How to winterize a boat

Updated May 3, 2024  |   Published October 13, 2022

As the leaves on the trees begin to turn from green to colors of red, yellow, and orange, many boaters in Massachusetts will be setting the anchor on boating season over the next couple of weeks. At WebFirst Insurance, we care not just about providing you insurance, but also about taking good care of the things that mean something to you, like your boat. Here’s some information about how to winterize a boat.

Start preparing for haul-out

In order to prevent having to make repairs to your boat in the spring, it’s important to follow the haul-out process as closely as possible.

Make one last trip.

Before you winterize a boat, you need to take your boat out for one last trip. Make sure focus on looking for things that may need to be repaired or upgraded. Make a list, and convert it into projects that you can complete during the off-season, so you don’t have to take down time during the boating season.

Unpack the boat.

Remove as much gear as possible from the boat. Take any food home or donate it to the local pantry. Most importantly, pull out all of your fire extinguishers for inspection during the winter.

Clean the boat.

Give the boat a good scrub down; wiping out all surfaces, lockers, and drawers. A good home remedy for wiping down wood is lemon oil.

Air it out.

Leaving the doors of a cabin boat open during the winter is a good idea, to avoid collecting nasty smells during the off-season. You may also want to consider an odor absorber, to help your boat smell extra fresh come springtime.

Check up on deck.

Rinse the mud off of the chain and rode of your anchor. Clean any black hunk out of the scuppers and scrub the lazarette. Clean the sails with soapy water, and make sure they properly dry as you prep them for storage.

Check the engine system.

Next is winterizing your engine. Top off your tanks, but fill to no more than 7/8 capacity to allow for fuel expansion in the spring. Stabilize your fuel, change your engine oil, and replace filters. Check the coolant to make sure it has the proper degree of protection. Check hoses, belts, and clamps, and clean your strainers. Make sure your thru-hulls open and close properly, but leave then open when storing the boat.  Check with local authorities to see what the best way to recycle used filters, oil, coolant, and absorbent pads it. Don’t assume that throwing them out is the way to go.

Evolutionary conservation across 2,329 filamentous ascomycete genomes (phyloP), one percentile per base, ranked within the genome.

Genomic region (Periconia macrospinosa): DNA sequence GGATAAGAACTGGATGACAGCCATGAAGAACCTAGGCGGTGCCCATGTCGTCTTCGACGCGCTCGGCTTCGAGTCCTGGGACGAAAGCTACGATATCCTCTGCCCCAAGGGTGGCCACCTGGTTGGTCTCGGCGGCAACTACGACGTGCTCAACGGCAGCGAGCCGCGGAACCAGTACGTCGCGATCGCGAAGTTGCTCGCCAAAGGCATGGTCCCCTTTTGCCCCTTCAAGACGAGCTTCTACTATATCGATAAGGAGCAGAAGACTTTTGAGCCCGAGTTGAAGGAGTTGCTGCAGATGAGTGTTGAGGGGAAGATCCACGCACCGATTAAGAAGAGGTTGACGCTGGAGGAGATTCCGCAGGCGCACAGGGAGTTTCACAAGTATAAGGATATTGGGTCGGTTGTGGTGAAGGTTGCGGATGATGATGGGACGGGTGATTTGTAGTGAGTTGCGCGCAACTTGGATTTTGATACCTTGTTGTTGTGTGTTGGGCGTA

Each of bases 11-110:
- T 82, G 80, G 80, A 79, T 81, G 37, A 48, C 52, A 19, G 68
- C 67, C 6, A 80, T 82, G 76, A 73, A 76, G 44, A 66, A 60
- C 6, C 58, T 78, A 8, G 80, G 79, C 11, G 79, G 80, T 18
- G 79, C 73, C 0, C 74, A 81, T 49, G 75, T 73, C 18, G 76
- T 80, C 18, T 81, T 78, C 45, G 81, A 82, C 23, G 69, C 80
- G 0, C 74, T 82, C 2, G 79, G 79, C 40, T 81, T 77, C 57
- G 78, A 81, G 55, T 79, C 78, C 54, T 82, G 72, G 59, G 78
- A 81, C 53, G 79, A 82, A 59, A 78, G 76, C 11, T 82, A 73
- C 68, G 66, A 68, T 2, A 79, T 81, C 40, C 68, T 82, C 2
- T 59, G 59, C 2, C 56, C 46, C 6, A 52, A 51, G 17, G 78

Flush the head.

Flush the head with plenty of fresh water and pump out your holding tank, and run non-toxic antifreeze through the intake lines, the y-valve, macerator and discharge hose.

Drain water tanks.

Completely drain the fresh water tanks and heater. Don’t forget to turn it off first, though. You can add non-toxic antifreeze directly to your water tank and pump it through both the hot and cold plumbing.

After hauling.

Fog the cylinders on gas engines and flush the raw water cooling system using non-toxic antifreeze. Open any thru-hulls, check your shaft, strut, cutlass bearing, props, intake screens, and anodes. Check the hull for any blisters and change the gear lube in the lower units. Disconnect and wipe off the batteries. Some boat owners remove the batteries so they can charge them at home over the winter; it might be a good idea to do this if you’re able to. Wash the deck and hull thoroughly, and cover the exhaust and any holes to keep critters from getting in your boat.


Storing your boat

Covering your boat to keep snow off is a good idea, especially if you’re storing it outside. Even if you’re storing it inside a garage, covering it will help keep dust off. Some examples of materials to cover a boat are wood frames, plastic tarps, PVC fortresses with canvas covers, or shrink wrap. We recommend that you check your owners’ manual for special recommendations on winterizing procedures.


What is Boat Insurance?

Boat insurance protects you from injuries that your boat may cause to others. It also covers your watercraft and trailer in the event of theft or damage. We recommend contacting one of our agents to see if we can cover your boat.

One of the biggest myths about boat insurance is that you don’t need it because you’re covered under your home insurance policy. Your home insurance policy will give you the coverage you need for your boat while it’s being stored at home, but homeowners insurance isn’t useful while your boat is in the water, or docked somewhere during the season.

Boat Insurance covers:

  • Liability for any injuries or damage caused to others.
  • Physical damage, both comprehensive and collision. Your policy can also include coverage for weather, theft, or fire.
  • Uninsured / underinsured coverage pays for your injuries sustained from someone with little or no insurance protection.


Looking to purchase boat insurance? WebFirst Insurance can help you decide what the best coverage is for your budget. We’ll be transparent with you about pricing, and detail what each policy gives you in terms of coverage. Check out our Recreational Vehicle Insurance offerings, or give us a call today to get started.


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